In this article, I plan to divulge those markets that are likely to see slowing price growth in 2016 and possibly, a downward correction. The primary data sources that I used for my analysis were the Case-Shiller Index and the Federal Housing Finance Agency (FHFA). I chose these two providers as they both prepare indexes on home values using the repeat sales method. That is to say, they use data on properties that have sold at least twice to capture the true appreciated value of each home.
Reasons for this theory are plentiful and include amenities that apartments offer, flexibility when it comes to moving and changing jobs, and inability to afford a home given the crushing student debt load that many are carrying. So will this be the renter generation? Let’s take a look at the data.
When I read statements like this, it always drives me to dig into the data to see what is going on. The data that everyone uses to track homeownership is provided by the U.S. Census Bureau, which publishes quarterly stats on ownership rates dating back to 1965.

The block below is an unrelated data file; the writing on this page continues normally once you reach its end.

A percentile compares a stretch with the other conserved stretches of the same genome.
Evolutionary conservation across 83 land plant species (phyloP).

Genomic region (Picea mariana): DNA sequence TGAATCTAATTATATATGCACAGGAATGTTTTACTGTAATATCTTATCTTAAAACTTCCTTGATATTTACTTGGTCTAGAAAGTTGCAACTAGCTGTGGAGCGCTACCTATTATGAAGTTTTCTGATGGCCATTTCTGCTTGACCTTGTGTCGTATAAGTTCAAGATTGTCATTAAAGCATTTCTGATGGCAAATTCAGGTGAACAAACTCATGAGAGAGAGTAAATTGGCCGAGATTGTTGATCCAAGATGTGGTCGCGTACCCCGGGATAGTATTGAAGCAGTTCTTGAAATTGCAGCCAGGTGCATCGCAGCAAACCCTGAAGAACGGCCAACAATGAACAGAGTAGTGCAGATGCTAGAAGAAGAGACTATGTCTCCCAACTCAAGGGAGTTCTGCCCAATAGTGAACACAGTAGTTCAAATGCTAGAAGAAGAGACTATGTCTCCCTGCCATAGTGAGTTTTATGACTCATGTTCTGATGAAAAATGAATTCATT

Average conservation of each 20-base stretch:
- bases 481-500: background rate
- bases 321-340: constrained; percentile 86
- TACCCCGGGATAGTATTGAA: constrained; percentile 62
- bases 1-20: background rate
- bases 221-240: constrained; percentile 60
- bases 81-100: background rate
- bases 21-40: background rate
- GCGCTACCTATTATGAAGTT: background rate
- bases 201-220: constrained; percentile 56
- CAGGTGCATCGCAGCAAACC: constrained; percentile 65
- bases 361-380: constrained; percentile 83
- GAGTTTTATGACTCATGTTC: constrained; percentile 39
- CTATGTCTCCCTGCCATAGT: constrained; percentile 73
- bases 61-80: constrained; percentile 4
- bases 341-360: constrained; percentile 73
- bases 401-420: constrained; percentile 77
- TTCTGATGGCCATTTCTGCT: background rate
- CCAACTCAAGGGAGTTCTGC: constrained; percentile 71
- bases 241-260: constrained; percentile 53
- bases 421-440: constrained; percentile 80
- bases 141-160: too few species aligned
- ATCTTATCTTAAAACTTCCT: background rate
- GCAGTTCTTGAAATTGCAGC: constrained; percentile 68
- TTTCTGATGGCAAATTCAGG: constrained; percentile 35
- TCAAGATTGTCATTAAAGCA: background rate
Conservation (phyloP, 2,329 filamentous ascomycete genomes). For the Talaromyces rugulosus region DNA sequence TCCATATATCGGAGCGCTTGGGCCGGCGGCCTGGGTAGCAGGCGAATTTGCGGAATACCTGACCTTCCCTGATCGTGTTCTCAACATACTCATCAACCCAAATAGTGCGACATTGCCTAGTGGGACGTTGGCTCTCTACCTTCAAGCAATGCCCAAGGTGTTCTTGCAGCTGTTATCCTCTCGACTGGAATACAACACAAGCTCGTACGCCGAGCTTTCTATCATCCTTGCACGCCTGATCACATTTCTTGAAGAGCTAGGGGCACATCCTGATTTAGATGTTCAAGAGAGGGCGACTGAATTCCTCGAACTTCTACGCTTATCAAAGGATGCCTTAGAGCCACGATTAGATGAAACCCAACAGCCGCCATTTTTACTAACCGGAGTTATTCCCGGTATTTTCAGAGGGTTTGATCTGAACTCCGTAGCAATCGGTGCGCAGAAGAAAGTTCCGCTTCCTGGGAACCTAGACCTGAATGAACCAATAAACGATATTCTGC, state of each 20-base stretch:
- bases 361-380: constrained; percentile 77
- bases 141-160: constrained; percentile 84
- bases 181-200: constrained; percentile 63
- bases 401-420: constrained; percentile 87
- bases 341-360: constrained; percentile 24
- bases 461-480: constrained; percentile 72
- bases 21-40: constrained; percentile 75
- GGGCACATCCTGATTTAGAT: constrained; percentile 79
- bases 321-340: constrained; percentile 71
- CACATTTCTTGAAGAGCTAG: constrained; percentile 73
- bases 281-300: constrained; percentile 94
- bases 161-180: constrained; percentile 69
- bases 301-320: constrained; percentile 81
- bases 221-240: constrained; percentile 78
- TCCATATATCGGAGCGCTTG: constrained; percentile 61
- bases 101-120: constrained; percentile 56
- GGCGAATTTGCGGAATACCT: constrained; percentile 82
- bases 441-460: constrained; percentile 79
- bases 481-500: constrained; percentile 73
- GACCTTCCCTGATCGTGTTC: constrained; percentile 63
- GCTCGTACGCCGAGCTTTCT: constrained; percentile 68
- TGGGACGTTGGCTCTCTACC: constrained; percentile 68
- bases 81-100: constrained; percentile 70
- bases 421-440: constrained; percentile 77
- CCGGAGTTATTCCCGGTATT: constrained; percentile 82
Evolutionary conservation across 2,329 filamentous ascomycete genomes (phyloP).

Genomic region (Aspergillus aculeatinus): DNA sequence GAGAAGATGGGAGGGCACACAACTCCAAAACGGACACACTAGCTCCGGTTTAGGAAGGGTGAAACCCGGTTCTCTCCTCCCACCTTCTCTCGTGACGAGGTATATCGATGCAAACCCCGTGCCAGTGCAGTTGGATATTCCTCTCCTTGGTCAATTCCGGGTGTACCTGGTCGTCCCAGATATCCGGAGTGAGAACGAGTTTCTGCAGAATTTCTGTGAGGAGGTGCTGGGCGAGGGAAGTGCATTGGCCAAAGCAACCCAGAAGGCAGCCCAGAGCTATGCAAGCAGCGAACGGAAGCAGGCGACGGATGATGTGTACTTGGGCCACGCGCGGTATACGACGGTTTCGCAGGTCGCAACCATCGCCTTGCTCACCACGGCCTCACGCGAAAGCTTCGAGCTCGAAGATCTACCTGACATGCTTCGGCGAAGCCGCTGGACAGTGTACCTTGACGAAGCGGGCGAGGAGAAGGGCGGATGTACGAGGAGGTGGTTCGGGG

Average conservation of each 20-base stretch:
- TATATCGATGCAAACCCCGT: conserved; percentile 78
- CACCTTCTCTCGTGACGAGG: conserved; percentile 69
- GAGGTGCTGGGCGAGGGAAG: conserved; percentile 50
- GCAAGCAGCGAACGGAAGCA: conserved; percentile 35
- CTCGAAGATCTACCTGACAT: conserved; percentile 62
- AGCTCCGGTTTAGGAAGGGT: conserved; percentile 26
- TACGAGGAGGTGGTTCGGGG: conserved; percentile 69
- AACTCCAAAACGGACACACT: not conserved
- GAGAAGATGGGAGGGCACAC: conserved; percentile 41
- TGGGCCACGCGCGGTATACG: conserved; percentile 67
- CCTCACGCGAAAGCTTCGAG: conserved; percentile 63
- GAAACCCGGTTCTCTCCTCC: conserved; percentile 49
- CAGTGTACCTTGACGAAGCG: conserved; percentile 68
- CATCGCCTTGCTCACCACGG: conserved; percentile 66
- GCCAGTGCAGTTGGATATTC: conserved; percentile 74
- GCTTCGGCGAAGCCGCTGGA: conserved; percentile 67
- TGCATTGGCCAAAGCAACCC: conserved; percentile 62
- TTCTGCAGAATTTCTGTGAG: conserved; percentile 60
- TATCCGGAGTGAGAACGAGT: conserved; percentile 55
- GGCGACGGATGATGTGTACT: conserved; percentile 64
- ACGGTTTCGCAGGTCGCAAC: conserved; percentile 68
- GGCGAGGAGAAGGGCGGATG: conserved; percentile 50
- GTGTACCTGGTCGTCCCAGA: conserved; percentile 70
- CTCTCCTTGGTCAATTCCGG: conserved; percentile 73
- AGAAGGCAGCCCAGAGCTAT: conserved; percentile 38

Exactly 10 years ago this month, then-Federal Reserve Chairman Alan Greenspan was asked if he had any concerns regarding the housing market. At that time, he emphasized that he saw no sign of a nationwide housing bubble, but he did have concerns over “froth” in the market and pointed to a big increase in the purchase of investment properties — particularly in second homes.